This is the key to making diversity work – treating every employee as an individual not a stereotype. LAW’s ethos relating to hiring, promotion, selection etc is based on merit. This pays dividends as it ensures that we get the best person for the job rather than the person that the recruiter thinks will fit best with their perception of the group’s traits.

We also try to build diversity into our hiring process. We will deliberately seek out applicants from organisations that we know have a diverse intake and we ensure our interview panel facing the applicant is a diverse one.

Of course, we have trained all our staff; been clear about our expectations that they leave any prejudices they may have at the door when they arrive at work; updated our handbook, policies and procedures to ensure they are inclusive; and, would treat any complaints seriously with a clear and fair process. Crucially, these are not just “tick box” exercises. We ensure that these are live issues for our employees by encouraging discussion about diversity and reinforcing it as a core value of the business.

The tangible results of this activity have been five-fold:

  • we believe we have a happy, engaged and productive workforce whose opinions are valued, who feel able to be creative in their problem-solving and who work to challenge their own prejudices in order to interact with colleagues and clients without barriers;
  • we have created new and sought-after teams who are requested by clients for particular jobs because of their diverse skill set;
  • we have opened up new networks and been introduced to markets that we might never have had access to without our diverse employee base;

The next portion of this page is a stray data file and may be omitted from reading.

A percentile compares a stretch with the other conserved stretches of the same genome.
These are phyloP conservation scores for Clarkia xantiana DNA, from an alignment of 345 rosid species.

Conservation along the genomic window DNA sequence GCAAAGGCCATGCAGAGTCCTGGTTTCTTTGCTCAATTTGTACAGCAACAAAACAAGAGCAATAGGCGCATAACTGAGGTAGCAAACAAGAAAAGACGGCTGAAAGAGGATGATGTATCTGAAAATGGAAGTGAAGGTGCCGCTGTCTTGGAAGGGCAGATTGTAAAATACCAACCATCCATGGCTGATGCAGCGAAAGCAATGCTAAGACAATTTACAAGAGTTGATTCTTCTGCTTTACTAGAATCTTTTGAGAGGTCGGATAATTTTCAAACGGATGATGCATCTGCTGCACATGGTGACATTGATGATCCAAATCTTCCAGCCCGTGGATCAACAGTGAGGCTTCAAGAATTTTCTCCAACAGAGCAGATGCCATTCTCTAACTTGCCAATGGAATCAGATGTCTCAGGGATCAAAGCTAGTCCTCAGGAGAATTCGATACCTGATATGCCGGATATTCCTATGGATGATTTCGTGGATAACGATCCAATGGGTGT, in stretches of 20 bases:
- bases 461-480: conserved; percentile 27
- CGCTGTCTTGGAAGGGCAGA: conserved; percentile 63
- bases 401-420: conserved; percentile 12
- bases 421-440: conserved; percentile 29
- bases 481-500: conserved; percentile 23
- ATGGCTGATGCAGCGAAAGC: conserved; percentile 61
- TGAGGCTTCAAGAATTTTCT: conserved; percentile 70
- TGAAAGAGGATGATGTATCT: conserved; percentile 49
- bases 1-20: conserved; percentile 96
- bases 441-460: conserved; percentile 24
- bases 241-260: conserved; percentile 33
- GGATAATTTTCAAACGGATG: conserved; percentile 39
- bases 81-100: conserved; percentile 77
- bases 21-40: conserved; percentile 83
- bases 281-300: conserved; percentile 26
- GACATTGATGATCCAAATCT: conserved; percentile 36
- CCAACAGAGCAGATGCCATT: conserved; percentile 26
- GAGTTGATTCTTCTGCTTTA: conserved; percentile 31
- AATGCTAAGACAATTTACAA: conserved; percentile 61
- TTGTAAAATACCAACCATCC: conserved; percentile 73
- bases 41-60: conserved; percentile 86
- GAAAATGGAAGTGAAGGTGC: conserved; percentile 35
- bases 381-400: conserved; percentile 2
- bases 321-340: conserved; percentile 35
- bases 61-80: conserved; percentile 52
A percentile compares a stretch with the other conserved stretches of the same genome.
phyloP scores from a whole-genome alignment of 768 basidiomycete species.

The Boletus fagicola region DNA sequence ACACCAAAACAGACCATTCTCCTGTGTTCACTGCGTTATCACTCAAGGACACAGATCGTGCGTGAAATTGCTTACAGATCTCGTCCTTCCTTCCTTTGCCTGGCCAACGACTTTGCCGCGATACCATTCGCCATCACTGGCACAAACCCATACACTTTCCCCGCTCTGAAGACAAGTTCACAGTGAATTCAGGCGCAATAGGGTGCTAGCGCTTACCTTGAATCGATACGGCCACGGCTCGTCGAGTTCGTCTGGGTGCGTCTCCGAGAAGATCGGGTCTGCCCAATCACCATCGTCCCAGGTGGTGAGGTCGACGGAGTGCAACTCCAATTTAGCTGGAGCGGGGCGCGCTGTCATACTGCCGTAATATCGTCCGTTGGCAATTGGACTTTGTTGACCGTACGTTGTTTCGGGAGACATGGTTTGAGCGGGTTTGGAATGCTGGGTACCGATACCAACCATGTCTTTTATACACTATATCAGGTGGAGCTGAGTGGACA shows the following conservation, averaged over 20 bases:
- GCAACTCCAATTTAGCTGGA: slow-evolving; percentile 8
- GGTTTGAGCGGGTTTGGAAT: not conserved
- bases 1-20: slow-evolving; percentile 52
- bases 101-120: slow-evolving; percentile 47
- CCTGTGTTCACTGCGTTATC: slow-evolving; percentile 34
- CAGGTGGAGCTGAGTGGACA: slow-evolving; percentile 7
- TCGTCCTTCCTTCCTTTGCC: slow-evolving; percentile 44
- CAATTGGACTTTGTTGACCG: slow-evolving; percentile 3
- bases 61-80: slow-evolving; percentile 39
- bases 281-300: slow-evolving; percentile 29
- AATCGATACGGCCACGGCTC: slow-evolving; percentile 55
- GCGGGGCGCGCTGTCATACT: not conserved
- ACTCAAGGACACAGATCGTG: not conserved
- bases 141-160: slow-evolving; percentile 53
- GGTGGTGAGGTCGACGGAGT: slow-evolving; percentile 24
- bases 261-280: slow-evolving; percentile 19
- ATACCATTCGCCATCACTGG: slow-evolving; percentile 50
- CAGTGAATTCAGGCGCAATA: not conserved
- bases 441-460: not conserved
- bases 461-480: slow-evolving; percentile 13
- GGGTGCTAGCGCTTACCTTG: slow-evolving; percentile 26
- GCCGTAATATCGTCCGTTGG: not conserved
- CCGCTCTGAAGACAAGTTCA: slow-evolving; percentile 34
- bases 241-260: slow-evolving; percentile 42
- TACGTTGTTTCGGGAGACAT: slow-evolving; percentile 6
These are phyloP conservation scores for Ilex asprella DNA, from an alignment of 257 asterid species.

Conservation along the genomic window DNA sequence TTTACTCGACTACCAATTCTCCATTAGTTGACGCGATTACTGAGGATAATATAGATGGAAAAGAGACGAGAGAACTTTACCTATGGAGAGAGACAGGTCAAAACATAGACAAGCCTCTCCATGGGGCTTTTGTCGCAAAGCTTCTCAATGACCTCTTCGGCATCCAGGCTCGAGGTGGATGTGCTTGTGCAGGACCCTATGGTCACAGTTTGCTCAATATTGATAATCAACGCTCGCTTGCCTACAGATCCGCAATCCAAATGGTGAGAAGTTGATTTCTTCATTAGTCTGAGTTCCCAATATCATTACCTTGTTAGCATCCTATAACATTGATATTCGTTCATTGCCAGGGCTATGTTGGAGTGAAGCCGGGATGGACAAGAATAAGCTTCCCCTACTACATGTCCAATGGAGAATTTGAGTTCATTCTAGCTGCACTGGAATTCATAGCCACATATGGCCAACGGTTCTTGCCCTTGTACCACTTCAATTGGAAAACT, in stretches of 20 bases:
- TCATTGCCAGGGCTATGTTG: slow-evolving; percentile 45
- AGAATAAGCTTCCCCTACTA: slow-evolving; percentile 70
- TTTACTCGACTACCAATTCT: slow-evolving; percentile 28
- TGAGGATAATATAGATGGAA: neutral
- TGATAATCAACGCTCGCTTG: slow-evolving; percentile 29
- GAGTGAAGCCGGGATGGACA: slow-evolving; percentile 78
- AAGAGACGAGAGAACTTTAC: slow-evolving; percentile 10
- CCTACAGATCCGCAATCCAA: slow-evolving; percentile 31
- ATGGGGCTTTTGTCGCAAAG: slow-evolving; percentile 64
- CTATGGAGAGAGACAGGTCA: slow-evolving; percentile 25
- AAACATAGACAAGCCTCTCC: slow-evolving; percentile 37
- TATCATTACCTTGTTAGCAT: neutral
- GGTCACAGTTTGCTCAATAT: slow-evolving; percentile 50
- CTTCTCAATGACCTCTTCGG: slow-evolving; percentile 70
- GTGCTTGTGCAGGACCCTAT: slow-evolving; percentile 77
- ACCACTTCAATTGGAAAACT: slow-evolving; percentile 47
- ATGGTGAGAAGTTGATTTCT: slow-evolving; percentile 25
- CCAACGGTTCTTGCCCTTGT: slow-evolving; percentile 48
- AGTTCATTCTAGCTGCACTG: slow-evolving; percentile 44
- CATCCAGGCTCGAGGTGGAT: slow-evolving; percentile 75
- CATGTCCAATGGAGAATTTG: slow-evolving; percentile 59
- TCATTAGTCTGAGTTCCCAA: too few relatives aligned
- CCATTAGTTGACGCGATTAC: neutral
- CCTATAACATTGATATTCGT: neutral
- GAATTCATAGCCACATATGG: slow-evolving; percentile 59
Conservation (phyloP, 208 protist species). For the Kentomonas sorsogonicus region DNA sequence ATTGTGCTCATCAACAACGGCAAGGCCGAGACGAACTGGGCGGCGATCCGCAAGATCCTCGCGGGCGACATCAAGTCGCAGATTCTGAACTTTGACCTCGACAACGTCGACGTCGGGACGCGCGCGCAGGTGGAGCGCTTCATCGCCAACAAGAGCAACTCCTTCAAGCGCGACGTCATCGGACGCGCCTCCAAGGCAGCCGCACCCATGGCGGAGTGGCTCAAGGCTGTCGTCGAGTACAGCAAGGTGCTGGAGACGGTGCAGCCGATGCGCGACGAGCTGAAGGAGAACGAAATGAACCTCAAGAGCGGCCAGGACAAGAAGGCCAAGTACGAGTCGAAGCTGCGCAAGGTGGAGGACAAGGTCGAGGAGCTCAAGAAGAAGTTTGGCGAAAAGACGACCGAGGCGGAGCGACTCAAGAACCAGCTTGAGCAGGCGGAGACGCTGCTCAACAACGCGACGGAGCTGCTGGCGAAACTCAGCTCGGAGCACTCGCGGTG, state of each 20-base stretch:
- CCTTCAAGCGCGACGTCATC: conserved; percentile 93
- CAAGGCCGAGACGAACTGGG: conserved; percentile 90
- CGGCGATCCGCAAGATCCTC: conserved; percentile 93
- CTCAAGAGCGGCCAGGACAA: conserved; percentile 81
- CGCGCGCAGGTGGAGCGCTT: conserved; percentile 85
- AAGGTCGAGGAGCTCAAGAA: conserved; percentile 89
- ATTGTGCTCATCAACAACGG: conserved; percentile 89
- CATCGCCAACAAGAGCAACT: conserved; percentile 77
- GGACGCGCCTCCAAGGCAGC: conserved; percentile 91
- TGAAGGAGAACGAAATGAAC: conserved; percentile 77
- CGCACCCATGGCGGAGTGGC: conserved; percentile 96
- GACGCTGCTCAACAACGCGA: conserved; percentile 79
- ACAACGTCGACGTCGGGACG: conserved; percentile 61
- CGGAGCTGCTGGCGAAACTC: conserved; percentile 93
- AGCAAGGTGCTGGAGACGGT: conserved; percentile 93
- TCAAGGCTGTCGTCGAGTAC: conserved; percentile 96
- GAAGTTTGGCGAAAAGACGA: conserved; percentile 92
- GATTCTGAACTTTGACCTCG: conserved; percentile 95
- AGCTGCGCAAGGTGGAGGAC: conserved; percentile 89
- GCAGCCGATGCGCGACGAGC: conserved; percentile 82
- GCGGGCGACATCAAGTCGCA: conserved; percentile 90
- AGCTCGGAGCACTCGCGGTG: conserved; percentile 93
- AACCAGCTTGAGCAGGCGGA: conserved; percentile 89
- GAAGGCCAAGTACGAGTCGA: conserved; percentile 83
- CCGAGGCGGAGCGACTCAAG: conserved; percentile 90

• we have sold new and innovative products that have been developed through certain employees taking the initiative and seeing a possibility we hadn’t seen; and,
  • we have an interesting, challenging and vibrant workplace that changes, innovates and constantly surprises us.

What does all this inclusion cost us? In short, it doesn’t. Any initial cost to train staff and to get policies and procedures right has been paid for by the results (listed above). Equality and diversity are so embedded in our culture that it is second nature to include it when doing anything in the business so the ongoing cost of inclusion is as negligible as the ongoing cost of doing business ethically. We wouldn’t think of acting to exclude someone any more than we would think of charging a client for work not undertaken, say.

In short, we don’t see diversity as optional, it is essential to working in a global, connected world where there is not one view but many. We would encourage more businesses in Jersey and Guernsey to join us in putting equality, diversity and inclusion at the heart of what they do – we guarantee you won’t regret it.

More News & Insights

Sign Up for Updates

if you would like to sign up to our regular informative newsletter, please complete the form below.